Underpinning these low prices is the inherent efficiency of the Manapouri scheme.
Much of the rain that falls on Fiordland, and it rains a lot down there, flows first into Lake Te Anau and then into Lake Manapouri, 230m above sea level.
It used to then pour down the Waiau river to Foveaux Strait. The river is now dammed and all that water instead drops to sea level, at Deep Cove, in one go, passing through turbines in the middle of a mountain.
While it is remote, the costs of upgrading the national grid to make Manapouri's power available to the rest of the country would not be prohibitive. It is, in short, in no danger of being a stranded asset, were the smelter to close.
And as the cheapest power available it would be dispatched.
The tricky part to calculate is which, and whose, other generation assets would be crowded out and what the impact on wholesale electricity prices would be.
Speculating about that is premature, however. There have been no overt threats of closure, Meridian chief executive Mark Binns assured us on Monday. But he also acknowledged that the aluminium industry is "having a difficult time".
World prices for aluminium have fallen 30 per cent from their most recent peak in April last year, as part of a general retreat in commodity prices.
Unfortunately neither the New Zealand nor Australian dollars have fallen to compensate.
In New Zealand dollars, aluminium prices are at a millennial low - in nominal terms.
Rio Tinto in its half-year result released last week reported a loss of US$227 million at the net earnings level for the Pacific Aluminium portfolio of assets it has earmarked for a trade sale or float.
In addition to its stake in Tiwai, Pacific Aluminium includes the Gove bauxite mine and alumina refinery, Boyne Smelters and the associated Gladstone power station, and smelters at Bell Bay and Tomago.
The Australian reported Rio Tinto chief executive Tom Albanese as saying that the Pacific Aluminium asset "probably most in the position of losing cash in the current market would be the Gove refinery".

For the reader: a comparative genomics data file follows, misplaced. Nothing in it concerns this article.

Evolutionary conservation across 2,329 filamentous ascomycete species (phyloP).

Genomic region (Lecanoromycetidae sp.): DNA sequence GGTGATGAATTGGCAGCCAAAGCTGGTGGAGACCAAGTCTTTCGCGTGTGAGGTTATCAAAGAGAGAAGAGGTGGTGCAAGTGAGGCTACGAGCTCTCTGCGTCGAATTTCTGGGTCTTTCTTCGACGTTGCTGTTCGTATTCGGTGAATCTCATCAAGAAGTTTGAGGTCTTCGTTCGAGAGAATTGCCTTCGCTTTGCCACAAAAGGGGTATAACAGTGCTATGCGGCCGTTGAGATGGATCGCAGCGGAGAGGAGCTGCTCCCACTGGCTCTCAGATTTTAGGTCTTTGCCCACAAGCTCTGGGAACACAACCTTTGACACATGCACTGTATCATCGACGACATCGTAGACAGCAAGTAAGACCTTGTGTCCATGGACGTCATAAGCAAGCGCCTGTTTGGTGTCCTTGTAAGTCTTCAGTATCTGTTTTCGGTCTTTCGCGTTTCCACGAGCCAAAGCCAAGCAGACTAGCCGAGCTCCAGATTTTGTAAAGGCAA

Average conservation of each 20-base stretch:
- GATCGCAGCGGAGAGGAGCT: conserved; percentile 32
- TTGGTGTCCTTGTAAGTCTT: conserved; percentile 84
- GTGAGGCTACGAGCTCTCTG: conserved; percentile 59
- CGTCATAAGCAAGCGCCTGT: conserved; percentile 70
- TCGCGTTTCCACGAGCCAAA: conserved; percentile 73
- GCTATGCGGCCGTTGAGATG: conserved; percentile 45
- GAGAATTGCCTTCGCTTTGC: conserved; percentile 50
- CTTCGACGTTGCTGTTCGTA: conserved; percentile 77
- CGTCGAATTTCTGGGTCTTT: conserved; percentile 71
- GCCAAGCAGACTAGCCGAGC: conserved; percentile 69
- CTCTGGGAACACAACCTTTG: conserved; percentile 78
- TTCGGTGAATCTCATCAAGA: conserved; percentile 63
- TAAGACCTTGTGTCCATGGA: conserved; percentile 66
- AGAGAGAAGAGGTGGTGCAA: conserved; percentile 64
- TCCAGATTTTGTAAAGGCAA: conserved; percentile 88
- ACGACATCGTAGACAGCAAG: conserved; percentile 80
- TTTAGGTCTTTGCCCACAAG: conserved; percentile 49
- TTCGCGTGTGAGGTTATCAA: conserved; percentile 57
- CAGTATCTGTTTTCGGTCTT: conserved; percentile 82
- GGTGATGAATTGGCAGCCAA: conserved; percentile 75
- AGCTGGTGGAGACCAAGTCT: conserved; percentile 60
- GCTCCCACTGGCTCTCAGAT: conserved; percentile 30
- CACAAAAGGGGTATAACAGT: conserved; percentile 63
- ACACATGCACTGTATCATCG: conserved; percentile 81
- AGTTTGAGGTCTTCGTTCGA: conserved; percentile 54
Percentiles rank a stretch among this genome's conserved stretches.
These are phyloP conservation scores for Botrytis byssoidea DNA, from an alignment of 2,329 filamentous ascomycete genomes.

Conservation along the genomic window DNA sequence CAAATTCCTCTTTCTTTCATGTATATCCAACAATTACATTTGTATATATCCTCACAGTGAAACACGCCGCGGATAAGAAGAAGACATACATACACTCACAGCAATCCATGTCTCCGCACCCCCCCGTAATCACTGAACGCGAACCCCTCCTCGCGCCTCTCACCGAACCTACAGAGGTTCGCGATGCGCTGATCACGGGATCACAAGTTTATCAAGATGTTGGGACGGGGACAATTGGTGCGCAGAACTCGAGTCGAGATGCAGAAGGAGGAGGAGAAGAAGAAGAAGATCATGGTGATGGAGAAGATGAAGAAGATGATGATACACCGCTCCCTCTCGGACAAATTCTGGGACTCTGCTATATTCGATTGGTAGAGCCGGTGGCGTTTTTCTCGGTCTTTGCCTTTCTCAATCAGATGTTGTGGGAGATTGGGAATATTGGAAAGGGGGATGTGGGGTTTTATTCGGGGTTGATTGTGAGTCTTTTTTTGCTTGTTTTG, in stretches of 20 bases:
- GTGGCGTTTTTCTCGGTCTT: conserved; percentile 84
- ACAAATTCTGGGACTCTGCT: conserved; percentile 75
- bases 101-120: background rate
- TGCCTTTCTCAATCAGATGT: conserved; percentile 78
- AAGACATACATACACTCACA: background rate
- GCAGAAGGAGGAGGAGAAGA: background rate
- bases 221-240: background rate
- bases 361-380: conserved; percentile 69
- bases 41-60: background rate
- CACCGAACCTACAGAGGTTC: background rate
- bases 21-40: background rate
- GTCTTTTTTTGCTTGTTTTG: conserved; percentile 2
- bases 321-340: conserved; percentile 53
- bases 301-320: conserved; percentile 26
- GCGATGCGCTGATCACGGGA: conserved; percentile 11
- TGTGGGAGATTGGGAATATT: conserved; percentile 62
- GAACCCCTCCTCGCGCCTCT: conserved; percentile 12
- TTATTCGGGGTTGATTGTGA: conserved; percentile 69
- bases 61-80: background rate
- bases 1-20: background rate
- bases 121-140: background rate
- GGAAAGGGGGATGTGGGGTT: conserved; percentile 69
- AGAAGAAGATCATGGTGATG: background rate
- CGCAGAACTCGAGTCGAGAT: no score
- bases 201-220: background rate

The group's aluminium smelters were "basically holding their own even in the current environment" but "some are quite stressed and in some cases have been reducing capacity".
China, where economic growth has slowed, is not only a major source of demand but has greatly expanded its own smelting capacity and is home to the swing or marginal producers.
The Financial Times reports that the Chinese Government has stepped in to support aluminium producers by cutting electricity tariffs in a number of provinces.
Industry insiders see Tiwai as uncomfortably close to the wrong end of the international cost curve.
All of which suggest that it has been appropriate for Meridian not to have given Rio a swift and terse response ending in "off".
Stepping back from the cyclical gloom, however, Tiwai has some things going for it. It produces high-purity aluminium, which commands a premium in some markets.
And it produces it from the power of falling water rather than the combustion of coal or natural gas, which ought to be an advantage as the world confronts climate change.
But as someone said, between "ought" and "is" lies the greatest chasm in the world.